Showing posts from March, 2014

Gone From My Sight

It seems as we get older, there are goodbyes around every bend in the road.  My mother passed away in August.  We lost a dear friend in January to leukemia.  My dear friend's father is in hospice care.  As Kenny often says, "None of us get out of this alive."

No goodbye is easy.  We feel grief and guilt at the same time.  What if I had...?  Would it have made a difference if the doctor had...?   Could we have done more?   Keeping vigil over the last hours with a loved one is like watching a train travel slowly down a track and knowing that you can't get out of the way.  The train is coming.
Parents, especially, are devastated by the death of a child.  It is not in our makeup to bury our children.  How do we go on after a child is gone? 
This weekend, I received an email from a friend whose daughter has been battling cancer.  "She is gone."  Gone where?  To Jesus, to the best day of her life.  Gone from our sight.  Now comes the challenge of living after tha…

Do we believe or not?

Do we believe or not?  Can we trust that God means what He says when He tells us that "our times" are in His hands?  Do we have the courage to suffer and yet be thankful?

I'm asking myself these questions today as I think and pray for people I love who are going through the hardest experiences of our earthly life - letting go of a parent or a child.

In this finite life, there will be partings.  Just as sure as we are born, we will all die; when someone we love dies, it is as though our flesh were being torn, gaping, bleeding wounds left behind.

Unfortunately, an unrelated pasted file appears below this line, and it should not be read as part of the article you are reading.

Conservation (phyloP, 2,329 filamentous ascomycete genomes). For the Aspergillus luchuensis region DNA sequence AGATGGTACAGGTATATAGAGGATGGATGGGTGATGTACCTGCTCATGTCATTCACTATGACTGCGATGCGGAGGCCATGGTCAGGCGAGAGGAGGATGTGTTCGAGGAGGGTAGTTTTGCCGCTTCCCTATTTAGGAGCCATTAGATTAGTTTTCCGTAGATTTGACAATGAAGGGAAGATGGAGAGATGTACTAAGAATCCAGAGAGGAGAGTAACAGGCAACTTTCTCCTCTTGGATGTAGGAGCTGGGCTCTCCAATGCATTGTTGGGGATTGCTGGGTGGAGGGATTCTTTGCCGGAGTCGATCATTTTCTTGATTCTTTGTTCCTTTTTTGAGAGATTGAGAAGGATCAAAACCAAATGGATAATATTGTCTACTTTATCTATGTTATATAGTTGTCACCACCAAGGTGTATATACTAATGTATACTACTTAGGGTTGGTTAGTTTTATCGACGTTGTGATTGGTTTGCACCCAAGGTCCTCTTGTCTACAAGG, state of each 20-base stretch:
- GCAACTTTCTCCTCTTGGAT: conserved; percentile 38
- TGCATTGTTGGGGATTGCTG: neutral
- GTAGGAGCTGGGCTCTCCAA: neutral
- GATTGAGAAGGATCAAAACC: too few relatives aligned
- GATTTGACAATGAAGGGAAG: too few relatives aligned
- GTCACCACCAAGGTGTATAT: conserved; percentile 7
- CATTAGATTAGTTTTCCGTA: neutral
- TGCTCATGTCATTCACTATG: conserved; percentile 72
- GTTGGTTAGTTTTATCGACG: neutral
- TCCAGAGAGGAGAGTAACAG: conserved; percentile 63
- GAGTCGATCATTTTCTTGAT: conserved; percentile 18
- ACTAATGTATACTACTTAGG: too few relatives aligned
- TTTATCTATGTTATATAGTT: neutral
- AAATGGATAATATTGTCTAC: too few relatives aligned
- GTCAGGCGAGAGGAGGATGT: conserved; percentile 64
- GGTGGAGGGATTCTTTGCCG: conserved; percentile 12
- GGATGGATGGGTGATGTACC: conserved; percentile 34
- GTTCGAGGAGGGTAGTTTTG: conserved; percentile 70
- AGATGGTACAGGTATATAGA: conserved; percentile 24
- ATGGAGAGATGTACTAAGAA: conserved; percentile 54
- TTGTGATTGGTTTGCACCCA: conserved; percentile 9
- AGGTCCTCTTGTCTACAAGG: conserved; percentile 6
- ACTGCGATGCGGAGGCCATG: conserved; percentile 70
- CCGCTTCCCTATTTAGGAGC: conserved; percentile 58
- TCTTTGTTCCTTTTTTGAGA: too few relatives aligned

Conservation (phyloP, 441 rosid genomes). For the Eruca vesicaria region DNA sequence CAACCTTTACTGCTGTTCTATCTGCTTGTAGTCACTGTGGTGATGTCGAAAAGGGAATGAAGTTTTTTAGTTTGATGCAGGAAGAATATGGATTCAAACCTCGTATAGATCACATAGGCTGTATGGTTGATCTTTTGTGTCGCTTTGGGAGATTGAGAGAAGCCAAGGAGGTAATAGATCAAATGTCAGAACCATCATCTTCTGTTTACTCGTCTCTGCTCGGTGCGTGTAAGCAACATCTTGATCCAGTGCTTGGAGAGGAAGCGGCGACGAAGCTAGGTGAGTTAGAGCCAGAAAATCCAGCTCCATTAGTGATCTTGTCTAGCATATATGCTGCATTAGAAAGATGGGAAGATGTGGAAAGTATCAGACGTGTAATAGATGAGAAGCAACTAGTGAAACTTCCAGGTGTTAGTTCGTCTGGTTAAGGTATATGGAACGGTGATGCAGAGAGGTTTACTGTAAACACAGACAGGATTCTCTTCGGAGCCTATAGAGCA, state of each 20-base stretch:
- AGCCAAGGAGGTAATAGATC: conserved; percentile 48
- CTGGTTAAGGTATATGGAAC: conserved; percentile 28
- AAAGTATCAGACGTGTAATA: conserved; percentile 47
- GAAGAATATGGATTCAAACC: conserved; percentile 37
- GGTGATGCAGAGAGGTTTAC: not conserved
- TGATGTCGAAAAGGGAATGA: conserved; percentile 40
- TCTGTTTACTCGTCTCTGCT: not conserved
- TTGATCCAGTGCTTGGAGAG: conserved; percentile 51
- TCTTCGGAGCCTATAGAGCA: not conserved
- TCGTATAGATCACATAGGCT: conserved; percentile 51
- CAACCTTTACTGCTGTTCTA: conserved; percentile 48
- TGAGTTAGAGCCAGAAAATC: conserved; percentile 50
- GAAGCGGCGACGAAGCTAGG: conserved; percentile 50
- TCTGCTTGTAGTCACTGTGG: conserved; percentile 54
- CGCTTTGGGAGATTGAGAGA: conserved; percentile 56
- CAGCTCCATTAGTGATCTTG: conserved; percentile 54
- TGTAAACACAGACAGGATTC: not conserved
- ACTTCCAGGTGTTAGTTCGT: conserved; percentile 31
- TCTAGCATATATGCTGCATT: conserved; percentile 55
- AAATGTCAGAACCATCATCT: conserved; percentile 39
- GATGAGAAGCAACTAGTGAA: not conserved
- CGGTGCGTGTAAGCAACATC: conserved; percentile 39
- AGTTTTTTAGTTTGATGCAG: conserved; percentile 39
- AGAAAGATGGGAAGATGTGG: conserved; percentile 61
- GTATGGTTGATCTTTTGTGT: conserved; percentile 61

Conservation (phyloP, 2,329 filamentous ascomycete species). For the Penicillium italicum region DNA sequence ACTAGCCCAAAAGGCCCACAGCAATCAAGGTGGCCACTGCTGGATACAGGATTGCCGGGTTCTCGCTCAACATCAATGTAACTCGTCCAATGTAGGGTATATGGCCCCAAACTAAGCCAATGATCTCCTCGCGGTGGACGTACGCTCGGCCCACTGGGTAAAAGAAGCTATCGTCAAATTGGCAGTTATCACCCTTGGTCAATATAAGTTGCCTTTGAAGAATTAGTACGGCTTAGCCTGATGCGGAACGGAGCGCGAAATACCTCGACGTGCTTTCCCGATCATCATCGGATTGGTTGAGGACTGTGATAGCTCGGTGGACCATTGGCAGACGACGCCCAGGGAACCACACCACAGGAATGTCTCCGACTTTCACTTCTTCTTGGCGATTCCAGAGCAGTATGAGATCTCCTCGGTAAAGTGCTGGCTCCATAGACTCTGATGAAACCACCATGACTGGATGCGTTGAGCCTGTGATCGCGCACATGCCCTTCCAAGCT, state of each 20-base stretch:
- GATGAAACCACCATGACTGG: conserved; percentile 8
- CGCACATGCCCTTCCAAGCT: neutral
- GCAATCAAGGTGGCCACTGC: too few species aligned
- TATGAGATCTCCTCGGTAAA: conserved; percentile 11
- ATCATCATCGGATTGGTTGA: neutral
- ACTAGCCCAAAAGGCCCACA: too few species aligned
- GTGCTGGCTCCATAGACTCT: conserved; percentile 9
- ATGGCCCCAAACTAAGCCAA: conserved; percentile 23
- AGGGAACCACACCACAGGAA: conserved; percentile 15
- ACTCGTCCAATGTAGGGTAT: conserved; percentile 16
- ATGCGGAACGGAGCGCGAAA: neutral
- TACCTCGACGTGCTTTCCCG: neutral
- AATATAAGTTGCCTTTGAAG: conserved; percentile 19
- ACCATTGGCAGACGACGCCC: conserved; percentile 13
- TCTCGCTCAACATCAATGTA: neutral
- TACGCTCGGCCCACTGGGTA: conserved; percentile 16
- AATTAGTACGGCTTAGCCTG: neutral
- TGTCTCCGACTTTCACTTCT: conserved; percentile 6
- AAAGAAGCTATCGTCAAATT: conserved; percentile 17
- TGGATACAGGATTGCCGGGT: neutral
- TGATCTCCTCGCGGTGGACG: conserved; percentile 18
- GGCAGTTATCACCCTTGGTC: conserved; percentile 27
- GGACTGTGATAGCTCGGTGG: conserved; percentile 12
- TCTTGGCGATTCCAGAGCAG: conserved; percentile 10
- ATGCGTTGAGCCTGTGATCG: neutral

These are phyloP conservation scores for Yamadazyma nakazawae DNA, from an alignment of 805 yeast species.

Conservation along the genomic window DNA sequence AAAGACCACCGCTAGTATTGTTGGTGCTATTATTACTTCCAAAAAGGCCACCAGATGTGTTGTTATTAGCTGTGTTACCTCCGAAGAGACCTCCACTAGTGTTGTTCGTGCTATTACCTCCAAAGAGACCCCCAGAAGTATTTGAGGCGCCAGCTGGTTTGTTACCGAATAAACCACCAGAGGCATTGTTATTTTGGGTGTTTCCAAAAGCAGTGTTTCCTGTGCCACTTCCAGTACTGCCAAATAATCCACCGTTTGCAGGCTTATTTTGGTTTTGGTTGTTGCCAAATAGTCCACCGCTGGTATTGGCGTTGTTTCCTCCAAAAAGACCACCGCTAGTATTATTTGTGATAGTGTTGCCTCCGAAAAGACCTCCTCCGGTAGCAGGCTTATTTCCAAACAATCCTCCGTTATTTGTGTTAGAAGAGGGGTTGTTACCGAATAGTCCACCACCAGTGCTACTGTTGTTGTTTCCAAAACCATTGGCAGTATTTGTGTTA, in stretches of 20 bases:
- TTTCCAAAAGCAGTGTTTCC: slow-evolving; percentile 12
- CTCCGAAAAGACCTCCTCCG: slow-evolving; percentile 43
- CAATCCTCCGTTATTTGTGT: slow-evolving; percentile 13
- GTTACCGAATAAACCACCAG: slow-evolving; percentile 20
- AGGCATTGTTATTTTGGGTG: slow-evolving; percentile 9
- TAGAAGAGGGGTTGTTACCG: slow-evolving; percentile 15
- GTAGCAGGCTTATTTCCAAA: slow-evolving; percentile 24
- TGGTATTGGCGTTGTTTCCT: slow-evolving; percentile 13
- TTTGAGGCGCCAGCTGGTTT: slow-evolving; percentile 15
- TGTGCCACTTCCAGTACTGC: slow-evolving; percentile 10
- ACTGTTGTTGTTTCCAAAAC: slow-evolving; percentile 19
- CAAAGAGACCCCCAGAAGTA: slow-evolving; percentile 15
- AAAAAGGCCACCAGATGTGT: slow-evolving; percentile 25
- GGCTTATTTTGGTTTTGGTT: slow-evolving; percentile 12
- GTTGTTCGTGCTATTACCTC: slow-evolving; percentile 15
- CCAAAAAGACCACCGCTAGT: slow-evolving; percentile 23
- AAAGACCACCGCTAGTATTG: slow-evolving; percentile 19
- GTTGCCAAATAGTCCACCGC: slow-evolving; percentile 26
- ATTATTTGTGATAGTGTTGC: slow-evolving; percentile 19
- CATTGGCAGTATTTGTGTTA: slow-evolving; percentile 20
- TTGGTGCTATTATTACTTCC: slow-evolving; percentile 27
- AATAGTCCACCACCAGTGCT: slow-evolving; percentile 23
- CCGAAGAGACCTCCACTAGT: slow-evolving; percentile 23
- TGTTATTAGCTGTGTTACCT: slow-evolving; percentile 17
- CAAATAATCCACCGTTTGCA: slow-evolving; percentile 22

What I am finding is that, with HD, this parting is a drawing and quartering of a life, of everyone's life.   The tear is not quick, like a bandage being ripped from delicate skin.  It is a long stretching, tearing, and separating of flesh, bone, and joints.  It is a slow death march to the inevitable.

While I am thankful that we still have Lacy, and that glimpses of the bright, engaged young man we knew emerges now and then…

Alive and Well - Just like life.

We were able to show the documentary "Alive and Well" at our local theater on Thursday night, February 27.   My thoughts on the movie - it was just like life.

Not knowing what to expect, I was excited and nervous.  I wondered where the silver lining was in all these stories of people who are living with, or at risk for, Huntington Disease.  Turns out, there isn't a silver lining.

It was a brutally honest film, which in a way was a comfort.  There were a couple of young people who had tested positive for HD in the film:  Young women who were frantically putting as much living as they could in the lives that were rapidly disappearing in the rear-view mirror.  There was the young woman who sobbed uncontrollably when she tested negative for the gene - perhaps the most gut wrenching of all since those of us who did not get that news wish we had.  A drummer whose wish was to have "just one day when I didn't feel this way."  A young woman who buried her son after …